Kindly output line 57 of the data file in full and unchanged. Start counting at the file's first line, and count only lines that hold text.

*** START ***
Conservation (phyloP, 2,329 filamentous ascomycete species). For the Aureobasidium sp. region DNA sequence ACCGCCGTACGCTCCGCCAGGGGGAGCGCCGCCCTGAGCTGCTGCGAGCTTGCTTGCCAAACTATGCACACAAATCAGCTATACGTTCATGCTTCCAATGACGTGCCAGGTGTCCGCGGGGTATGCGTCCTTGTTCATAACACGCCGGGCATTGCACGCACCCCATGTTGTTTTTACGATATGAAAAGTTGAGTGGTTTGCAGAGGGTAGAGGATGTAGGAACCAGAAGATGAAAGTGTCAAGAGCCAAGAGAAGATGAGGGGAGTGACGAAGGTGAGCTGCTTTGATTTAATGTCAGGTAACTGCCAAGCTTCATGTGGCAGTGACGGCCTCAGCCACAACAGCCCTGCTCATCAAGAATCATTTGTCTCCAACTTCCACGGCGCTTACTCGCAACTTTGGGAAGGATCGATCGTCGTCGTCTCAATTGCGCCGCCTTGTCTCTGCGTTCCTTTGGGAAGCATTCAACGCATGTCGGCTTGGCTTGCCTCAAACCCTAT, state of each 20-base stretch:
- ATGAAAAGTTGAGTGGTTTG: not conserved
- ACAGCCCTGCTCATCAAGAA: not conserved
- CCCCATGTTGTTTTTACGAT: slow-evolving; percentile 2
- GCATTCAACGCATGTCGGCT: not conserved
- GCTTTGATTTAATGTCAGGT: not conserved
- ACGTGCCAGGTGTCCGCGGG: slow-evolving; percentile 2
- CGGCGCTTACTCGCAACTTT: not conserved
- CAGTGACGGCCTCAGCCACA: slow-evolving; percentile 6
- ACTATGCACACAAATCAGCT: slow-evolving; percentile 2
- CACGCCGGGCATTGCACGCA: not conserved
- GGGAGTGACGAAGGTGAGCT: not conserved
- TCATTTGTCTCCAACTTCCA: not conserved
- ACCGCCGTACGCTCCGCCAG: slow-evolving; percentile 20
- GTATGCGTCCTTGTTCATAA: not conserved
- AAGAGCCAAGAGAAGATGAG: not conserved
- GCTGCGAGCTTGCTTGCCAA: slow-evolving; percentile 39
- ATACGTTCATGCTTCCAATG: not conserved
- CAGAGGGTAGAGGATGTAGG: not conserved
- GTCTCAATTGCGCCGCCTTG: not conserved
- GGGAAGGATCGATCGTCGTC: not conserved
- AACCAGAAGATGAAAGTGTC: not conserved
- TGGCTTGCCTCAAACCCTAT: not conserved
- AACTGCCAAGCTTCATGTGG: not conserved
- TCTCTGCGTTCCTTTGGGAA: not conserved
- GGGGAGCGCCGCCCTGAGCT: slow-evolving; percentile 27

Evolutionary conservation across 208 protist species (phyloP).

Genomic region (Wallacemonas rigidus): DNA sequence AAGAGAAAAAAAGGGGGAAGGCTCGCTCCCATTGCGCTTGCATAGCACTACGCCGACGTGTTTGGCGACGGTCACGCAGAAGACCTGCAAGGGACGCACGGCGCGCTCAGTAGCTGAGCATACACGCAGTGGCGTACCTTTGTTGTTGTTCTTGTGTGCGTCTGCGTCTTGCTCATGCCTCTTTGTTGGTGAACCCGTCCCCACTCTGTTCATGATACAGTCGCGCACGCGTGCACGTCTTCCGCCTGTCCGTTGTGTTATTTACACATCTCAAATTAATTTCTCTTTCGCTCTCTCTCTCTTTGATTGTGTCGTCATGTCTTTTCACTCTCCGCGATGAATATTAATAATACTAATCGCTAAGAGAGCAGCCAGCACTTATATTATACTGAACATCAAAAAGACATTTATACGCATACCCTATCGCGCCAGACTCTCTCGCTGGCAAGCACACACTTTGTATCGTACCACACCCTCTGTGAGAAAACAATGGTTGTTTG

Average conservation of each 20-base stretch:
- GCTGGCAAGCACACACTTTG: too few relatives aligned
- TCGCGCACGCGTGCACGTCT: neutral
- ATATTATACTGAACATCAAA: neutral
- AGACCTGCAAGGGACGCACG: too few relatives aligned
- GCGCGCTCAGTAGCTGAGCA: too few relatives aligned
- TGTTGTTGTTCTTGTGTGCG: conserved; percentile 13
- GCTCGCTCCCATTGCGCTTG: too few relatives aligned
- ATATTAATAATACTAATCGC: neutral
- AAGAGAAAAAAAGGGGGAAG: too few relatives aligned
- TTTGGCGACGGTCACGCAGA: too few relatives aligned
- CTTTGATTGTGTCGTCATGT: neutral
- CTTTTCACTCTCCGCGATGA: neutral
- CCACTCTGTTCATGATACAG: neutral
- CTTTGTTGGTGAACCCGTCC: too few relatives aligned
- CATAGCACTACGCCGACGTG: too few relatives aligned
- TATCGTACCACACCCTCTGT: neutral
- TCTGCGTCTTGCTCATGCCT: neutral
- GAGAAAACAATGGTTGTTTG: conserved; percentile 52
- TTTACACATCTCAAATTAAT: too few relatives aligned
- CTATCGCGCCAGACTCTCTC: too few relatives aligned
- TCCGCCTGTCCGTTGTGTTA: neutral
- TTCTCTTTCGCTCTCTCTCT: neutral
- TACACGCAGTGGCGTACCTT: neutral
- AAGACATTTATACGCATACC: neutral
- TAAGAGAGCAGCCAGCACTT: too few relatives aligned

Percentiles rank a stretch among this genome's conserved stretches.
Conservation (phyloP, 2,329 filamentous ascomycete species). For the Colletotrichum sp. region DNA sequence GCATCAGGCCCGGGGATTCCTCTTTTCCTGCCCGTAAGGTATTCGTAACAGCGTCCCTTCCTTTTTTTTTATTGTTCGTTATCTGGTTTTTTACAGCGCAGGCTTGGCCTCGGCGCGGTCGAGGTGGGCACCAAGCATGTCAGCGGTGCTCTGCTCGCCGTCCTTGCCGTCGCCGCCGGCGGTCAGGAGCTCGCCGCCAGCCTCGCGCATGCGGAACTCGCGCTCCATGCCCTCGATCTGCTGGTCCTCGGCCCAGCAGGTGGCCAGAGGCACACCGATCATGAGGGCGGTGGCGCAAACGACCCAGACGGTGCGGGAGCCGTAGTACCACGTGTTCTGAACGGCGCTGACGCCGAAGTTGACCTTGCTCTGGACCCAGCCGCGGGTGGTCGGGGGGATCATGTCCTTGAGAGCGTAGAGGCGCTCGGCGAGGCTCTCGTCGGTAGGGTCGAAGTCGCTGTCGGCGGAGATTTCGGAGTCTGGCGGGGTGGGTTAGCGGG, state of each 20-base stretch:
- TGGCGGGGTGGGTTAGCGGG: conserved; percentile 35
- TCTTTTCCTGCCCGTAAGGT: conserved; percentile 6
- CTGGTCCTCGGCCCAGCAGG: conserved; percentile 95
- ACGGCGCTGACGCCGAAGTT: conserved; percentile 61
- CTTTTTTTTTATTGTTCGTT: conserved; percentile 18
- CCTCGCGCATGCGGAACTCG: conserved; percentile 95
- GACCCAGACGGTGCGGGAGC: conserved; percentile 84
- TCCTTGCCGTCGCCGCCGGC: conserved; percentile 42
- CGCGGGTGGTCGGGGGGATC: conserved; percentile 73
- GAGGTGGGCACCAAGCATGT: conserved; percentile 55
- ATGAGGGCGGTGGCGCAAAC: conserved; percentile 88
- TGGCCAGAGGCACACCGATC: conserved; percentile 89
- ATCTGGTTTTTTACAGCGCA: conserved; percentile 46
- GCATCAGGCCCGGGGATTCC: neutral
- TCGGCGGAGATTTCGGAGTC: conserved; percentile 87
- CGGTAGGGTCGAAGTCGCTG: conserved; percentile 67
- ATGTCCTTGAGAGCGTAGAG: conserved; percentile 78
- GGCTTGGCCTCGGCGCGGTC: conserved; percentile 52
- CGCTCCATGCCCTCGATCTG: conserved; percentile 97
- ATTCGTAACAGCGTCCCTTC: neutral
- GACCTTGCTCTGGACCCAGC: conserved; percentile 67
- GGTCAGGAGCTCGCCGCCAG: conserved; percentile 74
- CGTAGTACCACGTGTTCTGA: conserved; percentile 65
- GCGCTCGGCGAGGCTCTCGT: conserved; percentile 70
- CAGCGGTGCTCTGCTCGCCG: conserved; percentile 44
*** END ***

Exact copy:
- TGGCGGGGTGGGTTAGCGGG: conserved; percentile 35